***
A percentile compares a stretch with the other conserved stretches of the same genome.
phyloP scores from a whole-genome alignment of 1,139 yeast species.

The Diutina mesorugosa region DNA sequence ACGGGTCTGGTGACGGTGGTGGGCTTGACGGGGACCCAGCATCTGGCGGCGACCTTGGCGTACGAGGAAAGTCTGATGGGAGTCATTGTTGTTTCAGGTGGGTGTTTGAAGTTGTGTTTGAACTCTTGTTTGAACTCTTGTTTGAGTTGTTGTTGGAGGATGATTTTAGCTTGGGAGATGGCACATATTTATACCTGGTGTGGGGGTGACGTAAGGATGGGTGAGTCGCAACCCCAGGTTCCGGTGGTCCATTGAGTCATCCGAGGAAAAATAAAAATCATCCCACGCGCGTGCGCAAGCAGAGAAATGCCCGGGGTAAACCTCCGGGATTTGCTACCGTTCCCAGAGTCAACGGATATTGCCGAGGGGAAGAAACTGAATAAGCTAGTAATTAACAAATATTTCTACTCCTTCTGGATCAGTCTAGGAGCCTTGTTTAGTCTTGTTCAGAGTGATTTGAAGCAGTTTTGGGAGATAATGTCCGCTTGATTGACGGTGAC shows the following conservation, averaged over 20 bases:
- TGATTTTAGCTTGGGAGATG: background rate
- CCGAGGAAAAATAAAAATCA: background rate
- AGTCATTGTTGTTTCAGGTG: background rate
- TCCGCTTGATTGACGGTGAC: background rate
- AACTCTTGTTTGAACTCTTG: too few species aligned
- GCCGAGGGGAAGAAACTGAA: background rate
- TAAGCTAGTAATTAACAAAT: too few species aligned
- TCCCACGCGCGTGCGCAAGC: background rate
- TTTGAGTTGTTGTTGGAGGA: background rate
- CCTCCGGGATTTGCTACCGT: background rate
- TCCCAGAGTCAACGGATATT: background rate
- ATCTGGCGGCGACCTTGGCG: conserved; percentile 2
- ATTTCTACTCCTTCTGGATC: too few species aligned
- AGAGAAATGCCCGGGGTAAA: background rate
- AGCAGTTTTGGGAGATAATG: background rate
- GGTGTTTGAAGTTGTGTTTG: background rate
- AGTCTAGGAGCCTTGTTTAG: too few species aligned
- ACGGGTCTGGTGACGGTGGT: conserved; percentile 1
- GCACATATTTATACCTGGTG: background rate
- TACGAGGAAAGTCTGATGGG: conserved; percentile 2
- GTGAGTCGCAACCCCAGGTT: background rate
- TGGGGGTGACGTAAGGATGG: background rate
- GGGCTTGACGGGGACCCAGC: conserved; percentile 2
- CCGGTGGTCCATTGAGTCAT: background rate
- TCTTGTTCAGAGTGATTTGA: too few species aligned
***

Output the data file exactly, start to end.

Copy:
A percentile compares a stretch with the other conserved stretches of the same genome.
phyloP scores from a whole-genome alignment of 1,139 yeast species.

The Diutina mesorugosa region DNA sequence ACGGGTCTGGTGACGGTGGTGGGCTTGACGGGGACCCAGCATCTGGCGGCGACCTTGGCGTACGAGGAAAGTCTGATGGGAGTCATTGTTGTTTCAGGTGGGTGTTTGAAGTTGTGTTTGAACTCTTGTTTGAACTCTTGTTTGAGTTGTTGTTGGAGGATGATTTTAGCTTGGGAGATGGCACATATTTATACCTGGTGTGGGGGTGACGTAAGGATGGGTGAGTCGCAACCCCAGGTTCCGGTGGTCCATTGAGTCATCCGAGGAAAAATAAAAATCATCCCACGCGCGTGCGCAAGCAGAGAAATGCCCGGGGTAAACCTCCGGGATTTGCTACCGTTCCCAGAGTCAACGGATATTGCCGAGGGGAAGAAACTGAATAAGCTAGTAATTAACAAATATTTCTACTCCTTCTGGATCAGTCTAGGAGCCTTGTTTAGTCTTGTTCAGAGTGATTTGAAGCAGTTTTGGGAGATAATGTCCGCTTGATTGACGGTGAC shows the following conservation, averaged over 20 bases:
- TGATTTTAGCTTGGGAGATG: background rate
- CCGAGGAAAAATAAAAATCA: background rate
- AGTCATTGTTGTTTCAGGTG: background rate
- TCCGCTTGATTGACGGTGAC: background rate
- AACTCTTGTTTGAACTCTTG: too few species aligned
- GCCGAGGGGAAGAAACTGAA: background rate
- TAAGCTAGTAATTAACAAAT: too few species aligned
- TCCCACGCGCGTGCGCAAGC: background rate
- TTTGAGTTGTTGTTGGAGGA: background rate
- CCTCCGGGATTTGCTACCGT: background rate
- TCCCAGAGTCAACGGATATT: background rate
- ATCTGGCGGCGACCTTGGCG: conserved; percentile 2
- ATTTCTACTCCTTCTGGATC: too few species aligned
- AGAGAAATGCCCGGGGTAAA: background rate
- AGCAGTTTTGGGAGATAATG: background rate
- GGTGTTTGAAGTTGTGTTTG: background rate
- AGTCTAGGAGCCTTGTTTAG: too few species aligned
- ACGGGTCTGGTGACGGTGGT: conserved; percentile 1
- GCACATATTTATACCTGGTG: background rate
- TACGAGGAAAGTCTGATGGG: conserved; percentile 2
- GTGAGTCGCAACCCCAGGTT: background rate
- TGGGGGTGACGTAAGGATGG: background rate
- GGGCTTGACGGGGACCCAGC: conserved; percentile 2
- CCGGTGGTCCATTGAGTCAT: background rate
- TCTTGTTCAGAGTGATTTGA: too few species aligned